Coming to the expenditure disclosures made by the political parties, the ECI cannot afford to be a passive spectator to the unsavoury profligacy displayed by the political parties in inducing democratically elected legislators to defect by flying them in chartered aircraft and entertaining them in luxury hotels as the means to win the majority in the legislatures. In every such case, without exception, the Commission should invoke its statutory authority and deploy independent investigating agencies to determine the amounts spent, the business houses that funded the same etc. so that the political parties get a clear message that the Commission would not spare anyone when it comes to curbing the money power.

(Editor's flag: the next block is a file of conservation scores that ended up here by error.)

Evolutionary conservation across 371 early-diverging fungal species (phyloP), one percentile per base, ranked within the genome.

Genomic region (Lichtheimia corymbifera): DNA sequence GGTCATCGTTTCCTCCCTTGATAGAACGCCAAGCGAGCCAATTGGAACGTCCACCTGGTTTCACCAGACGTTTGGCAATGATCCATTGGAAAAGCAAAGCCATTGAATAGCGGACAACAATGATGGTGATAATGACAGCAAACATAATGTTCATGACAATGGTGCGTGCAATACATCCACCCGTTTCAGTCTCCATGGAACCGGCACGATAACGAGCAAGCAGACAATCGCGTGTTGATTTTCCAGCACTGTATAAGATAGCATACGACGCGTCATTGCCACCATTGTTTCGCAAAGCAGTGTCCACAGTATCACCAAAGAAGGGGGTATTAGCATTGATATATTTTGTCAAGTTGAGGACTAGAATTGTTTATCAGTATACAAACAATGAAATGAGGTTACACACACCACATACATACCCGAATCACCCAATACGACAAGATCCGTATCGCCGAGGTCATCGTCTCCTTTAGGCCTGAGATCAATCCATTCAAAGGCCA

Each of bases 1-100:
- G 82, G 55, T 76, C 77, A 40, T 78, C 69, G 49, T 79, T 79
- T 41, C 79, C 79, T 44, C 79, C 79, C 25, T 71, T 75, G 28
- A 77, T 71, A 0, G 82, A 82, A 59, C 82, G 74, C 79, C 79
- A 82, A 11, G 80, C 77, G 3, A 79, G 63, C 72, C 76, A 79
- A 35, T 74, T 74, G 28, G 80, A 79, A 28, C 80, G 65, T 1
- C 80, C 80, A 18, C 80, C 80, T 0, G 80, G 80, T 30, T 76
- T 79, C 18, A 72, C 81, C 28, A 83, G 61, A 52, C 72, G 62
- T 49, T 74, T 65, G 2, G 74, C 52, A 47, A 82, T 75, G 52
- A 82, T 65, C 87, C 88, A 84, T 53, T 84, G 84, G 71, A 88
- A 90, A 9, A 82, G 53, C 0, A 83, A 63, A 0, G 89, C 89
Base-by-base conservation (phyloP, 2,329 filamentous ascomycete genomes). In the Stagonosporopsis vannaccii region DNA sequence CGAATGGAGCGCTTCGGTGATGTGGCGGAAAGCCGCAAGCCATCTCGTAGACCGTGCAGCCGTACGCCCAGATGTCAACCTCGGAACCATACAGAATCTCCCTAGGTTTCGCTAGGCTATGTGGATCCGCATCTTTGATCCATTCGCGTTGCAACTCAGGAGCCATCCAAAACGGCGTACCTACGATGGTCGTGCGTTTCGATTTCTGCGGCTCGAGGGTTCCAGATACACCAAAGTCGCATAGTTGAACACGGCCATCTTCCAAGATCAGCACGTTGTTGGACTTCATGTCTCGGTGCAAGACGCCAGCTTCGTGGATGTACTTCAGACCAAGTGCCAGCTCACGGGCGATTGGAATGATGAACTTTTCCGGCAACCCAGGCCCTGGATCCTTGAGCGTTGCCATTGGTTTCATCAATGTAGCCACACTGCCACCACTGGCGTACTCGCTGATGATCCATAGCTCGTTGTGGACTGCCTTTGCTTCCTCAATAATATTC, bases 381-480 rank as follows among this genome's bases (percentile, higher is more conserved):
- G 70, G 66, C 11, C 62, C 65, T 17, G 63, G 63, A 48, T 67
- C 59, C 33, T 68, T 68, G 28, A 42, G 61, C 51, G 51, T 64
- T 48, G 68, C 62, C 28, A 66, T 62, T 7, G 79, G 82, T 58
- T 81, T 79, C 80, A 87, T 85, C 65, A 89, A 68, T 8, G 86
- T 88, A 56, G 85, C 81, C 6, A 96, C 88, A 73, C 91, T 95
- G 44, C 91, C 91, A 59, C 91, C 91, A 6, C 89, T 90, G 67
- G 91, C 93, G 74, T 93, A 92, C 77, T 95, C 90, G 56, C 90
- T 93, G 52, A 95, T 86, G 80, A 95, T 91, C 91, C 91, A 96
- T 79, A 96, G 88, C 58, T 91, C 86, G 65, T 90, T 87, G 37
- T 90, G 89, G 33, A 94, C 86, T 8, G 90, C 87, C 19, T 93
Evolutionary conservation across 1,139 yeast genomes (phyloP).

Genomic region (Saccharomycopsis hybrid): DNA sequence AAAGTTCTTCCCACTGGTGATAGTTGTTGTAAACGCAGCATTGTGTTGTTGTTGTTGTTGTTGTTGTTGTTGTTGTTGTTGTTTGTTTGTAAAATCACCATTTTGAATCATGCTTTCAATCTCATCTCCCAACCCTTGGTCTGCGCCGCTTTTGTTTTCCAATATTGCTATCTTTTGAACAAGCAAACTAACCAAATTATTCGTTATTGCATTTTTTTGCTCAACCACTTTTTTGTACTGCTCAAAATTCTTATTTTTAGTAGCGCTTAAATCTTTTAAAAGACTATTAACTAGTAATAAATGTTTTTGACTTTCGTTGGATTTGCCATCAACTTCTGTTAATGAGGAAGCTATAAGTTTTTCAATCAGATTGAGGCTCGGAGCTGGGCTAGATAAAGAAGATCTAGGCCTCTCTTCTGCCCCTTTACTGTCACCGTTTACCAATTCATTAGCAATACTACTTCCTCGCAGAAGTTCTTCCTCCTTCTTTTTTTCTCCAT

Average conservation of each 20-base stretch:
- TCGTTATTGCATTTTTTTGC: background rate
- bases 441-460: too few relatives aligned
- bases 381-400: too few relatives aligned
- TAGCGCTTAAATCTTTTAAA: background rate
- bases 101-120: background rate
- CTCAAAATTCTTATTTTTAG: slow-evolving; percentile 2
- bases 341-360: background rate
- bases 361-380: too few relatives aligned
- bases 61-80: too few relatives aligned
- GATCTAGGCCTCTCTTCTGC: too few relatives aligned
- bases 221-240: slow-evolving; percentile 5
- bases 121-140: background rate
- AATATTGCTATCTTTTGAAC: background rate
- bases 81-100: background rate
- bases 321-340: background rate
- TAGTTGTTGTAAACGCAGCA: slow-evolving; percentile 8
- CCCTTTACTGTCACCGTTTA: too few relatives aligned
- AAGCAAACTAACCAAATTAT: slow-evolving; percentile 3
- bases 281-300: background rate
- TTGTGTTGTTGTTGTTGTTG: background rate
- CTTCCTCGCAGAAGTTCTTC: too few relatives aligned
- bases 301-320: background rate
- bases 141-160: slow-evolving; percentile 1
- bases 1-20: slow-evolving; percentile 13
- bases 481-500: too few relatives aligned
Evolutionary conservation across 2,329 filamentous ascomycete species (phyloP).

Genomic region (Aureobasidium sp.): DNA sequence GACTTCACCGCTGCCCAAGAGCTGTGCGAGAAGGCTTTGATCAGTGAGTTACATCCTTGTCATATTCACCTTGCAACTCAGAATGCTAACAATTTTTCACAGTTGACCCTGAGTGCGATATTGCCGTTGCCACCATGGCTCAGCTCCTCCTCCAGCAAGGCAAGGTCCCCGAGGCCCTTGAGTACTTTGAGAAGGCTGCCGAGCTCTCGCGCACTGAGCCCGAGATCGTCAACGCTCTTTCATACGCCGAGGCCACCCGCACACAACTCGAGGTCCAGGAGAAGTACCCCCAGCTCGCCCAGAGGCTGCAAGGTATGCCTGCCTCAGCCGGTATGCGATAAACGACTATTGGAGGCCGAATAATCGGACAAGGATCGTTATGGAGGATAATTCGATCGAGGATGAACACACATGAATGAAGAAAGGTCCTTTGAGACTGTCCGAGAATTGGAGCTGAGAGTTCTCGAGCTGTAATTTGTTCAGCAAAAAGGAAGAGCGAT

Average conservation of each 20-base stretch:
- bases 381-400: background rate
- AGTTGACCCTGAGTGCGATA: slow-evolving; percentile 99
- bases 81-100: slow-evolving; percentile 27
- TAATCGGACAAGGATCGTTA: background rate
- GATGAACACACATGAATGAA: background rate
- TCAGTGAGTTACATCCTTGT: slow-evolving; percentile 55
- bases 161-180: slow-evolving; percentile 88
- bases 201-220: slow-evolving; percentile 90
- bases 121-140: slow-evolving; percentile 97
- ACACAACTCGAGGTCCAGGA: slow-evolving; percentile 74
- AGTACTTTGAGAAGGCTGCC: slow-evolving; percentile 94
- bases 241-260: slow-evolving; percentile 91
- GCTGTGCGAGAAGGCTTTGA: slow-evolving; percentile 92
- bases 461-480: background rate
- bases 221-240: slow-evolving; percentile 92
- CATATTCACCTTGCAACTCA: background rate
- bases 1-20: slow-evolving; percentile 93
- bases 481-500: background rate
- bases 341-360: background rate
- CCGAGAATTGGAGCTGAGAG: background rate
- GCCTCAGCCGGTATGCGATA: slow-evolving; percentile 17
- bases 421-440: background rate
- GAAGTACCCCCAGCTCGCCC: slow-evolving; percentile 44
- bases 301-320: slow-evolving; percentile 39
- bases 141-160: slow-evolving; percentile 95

Both Article 19 of the Constitution and the provisions of the RPA require total transparency in the matter of funds received by the political parties who are required to make a public disclosure of the sources of their funding and the nature of the sources. Until a few years ago, these sources were disclosed by the political parties through the contribution reports submitted by them and displayed at the website of the ECI. As a part of these contribution reports, the political parties are required to append declarations to certify that (i) the companies making the donations have complied with the provisions of Section 182 of the Companies Act and (ii) the donations are not prohibited under the Foreign Contributions Regulation Act (FCRA). This enabled anyone to challenge the certification or question the other aspects of the donations.